As you know, we're just 18 days away from a possible government shutdown at midnight on October 1st and it remains to be seen if our Republican-controlled Congress is even capable of passing their own bills to keep the government running.
Just as it's been the case since 2011, House Republican leadership must hold a vote on a bill that can attract enough Republicans and Democrats to pass because there are far too many objectors on their own side of the aisle.
In a more sane world that would be simple, but in a world where the Freedom Caucus exists, it isn't. House leadership will feel compelled to throw the Batshit Caucus a bone lest they revolt against them during the next session of Congress.
House Republican leadership apparently has a plan to pass a bill to keep the government running and placate the fringe caucus, but I have to say this looks incredibly weak even to me.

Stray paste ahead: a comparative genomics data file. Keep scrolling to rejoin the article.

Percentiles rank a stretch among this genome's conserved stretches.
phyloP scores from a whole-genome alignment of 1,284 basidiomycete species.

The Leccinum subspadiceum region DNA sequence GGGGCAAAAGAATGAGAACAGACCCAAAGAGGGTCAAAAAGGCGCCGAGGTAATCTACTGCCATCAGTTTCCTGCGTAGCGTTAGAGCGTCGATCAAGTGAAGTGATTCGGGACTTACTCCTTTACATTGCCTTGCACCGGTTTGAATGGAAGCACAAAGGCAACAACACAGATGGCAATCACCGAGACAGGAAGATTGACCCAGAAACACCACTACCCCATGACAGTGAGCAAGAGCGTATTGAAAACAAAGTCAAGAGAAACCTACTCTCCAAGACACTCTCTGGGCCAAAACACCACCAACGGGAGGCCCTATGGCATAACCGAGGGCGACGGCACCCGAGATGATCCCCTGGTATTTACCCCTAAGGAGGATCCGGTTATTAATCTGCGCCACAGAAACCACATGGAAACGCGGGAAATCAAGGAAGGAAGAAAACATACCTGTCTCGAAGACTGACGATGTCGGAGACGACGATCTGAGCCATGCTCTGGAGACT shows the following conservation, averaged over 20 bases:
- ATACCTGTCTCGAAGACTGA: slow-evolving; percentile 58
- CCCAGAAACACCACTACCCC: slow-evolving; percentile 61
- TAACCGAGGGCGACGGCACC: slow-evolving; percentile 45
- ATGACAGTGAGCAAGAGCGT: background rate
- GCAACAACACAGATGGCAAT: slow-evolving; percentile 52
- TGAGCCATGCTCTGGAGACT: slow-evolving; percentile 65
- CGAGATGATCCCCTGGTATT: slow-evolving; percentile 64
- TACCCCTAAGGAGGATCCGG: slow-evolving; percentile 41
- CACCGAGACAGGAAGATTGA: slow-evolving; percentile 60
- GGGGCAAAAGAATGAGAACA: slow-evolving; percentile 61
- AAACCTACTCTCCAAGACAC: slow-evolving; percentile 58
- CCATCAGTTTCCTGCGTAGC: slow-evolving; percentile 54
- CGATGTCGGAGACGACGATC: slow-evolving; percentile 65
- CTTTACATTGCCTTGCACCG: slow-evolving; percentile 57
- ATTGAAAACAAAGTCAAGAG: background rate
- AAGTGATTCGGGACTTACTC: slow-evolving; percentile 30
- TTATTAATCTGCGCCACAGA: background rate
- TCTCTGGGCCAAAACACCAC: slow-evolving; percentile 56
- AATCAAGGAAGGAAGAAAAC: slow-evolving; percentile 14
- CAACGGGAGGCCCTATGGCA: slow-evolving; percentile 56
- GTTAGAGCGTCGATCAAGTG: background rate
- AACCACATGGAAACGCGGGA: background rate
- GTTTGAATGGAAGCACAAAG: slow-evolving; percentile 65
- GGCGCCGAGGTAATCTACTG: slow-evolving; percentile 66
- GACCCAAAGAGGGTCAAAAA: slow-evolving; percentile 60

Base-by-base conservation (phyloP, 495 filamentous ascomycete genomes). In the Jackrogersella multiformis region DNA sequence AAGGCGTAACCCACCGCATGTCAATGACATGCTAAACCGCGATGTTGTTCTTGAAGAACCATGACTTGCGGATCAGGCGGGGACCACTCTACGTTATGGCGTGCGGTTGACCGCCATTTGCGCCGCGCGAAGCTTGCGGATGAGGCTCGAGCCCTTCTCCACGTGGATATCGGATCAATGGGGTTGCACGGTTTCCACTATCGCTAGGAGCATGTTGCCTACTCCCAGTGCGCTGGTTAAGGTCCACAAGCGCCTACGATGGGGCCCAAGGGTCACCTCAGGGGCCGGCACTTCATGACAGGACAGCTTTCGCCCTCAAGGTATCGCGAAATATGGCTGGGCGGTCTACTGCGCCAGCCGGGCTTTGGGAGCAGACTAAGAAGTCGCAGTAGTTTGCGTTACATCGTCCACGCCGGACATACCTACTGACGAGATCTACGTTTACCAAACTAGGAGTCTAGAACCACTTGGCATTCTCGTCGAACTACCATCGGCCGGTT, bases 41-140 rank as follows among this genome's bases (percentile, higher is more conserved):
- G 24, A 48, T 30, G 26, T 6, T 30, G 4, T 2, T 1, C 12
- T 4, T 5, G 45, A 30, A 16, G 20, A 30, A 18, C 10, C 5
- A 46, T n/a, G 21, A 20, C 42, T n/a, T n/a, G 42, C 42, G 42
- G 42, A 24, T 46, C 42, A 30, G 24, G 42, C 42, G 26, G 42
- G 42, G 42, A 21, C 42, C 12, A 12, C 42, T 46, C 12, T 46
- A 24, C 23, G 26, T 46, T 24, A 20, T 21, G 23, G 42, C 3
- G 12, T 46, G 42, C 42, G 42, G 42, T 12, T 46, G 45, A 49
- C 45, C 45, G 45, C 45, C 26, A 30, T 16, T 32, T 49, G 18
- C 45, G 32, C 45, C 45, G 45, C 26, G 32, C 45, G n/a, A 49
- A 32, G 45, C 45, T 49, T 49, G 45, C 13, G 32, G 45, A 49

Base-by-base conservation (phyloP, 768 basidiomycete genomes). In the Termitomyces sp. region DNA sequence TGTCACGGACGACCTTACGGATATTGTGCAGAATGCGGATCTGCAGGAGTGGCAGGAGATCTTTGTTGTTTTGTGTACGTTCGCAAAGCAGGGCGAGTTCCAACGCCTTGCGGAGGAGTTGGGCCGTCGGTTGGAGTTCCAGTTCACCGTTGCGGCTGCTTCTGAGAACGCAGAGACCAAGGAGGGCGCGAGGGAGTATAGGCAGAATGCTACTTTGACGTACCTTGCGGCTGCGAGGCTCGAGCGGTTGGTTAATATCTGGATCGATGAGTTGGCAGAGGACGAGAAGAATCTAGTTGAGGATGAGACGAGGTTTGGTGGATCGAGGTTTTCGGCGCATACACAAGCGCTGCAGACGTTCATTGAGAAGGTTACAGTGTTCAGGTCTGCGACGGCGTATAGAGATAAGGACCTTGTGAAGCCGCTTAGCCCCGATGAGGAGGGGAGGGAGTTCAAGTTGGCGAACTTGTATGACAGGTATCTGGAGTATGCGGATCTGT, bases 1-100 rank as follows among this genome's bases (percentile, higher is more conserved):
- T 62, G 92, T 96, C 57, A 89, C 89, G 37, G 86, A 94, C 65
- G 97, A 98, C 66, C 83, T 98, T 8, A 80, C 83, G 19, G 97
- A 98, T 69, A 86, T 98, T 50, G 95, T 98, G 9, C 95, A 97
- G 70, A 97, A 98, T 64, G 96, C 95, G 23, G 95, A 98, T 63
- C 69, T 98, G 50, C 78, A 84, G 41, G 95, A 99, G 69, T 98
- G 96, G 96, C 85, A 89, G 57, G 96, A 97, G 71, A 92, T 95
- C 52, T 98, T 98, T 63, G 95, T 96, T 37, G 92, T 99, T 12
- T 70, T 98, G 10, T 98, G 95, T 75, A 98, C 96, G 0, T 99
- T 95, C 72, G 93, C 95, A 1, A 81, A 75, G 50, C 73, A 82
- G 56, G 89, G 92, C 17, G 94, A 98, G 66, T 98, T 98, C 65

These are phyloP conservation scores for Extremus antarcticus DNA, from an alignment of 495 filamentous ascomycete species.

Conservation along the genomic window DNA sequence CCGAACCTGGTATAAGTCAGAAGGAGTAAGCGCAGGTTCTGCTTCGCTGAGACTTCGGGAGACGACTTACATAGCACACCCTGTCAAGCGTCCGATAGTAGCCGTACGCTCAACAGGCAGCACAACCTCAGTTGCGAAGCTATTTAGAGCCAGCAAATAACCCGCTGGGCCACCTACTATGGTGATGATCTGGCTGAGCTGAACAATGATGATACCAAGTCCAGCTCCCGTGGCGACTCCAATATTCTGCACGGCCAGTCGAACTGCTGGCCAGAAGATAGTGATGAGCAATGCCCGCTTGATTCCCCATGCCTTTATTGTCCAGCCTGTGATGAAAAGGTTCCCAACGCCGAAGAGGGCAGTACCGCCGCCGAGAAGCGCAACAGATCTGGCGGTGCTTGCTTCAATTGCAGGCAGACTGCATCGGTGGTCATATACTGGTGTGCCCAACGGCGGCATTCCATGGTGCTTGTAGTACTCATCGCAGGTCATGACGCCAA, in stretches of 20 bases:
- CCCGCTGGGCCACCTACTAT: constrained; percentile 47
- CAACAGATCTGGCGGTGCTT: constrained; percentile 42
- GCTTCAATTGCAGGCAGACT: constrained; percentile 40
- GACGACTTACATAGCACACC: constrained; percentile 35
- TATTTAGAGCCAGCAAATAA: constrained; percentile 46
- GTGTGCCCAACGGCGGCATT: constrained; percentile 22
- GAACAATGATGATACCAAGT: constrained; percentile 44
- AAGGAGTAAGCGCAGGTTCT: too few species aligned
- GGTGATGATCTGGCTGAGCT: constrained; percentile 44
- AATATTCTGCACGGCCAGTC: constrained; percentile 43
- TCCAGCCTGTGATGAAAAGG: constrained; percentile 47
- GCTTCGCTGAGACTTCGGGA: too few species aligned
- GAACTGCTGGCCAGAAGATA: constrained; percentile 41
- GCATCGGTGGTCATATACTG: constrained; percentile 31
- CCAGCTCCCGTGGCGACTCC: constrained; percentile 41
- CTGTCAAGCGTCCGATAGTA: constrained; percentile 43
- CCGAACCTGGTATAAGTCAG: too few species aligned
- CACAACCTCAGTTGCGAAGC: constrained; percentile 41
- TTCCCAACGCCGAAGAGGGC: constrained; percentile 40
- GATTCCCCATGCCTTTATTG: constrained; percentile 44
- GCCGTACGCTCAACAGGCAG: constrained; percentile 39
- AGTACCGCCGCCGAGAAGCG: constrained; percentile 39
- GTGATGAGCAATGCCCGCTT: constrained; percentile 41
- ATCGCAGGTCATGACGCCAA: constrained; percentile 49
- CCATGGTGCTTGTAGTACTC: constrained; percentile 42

The plan being hatched now would be to pass a continuing resolution until December along with the potential to attach legislation to fight Zika as well as the military construction appropriations bill. Then, when Congress returned after the election, leadership promises that members will be able to work on so-called "mini-buses," a collection of appropriations bills cobbled together but less expansive than the typical omnibus bill.
Congress has not passed a single appropriations bill this year so the idea that they're going to pass a wide range of them in the middle of December is actually hilarious. I just laughed out loud in my chair here.
Members of the Asshole Caucus apparently aren't buying it and I don't blame them. I don't buy it either.
I expect we will see a temporary government funding measure passed at the end of this month, but I also expect we'll see another in December. There is no reason to believe our Republican-controlled Congress is capable of reaching a consensus even among themselves.
Half a year later, I'd like to remind everyone that Speaker of the House Paul Ryan shut down the appropriations process last Spring because House Republicans insisted on allowing displays of the Confederate flag at federal cemeteries. Congressional Democrats refused to pass any legislation that excluded language to ban the Dixie flag. The appropriations process was completely shut down by Speaker Ryan to avoid further embarrassment.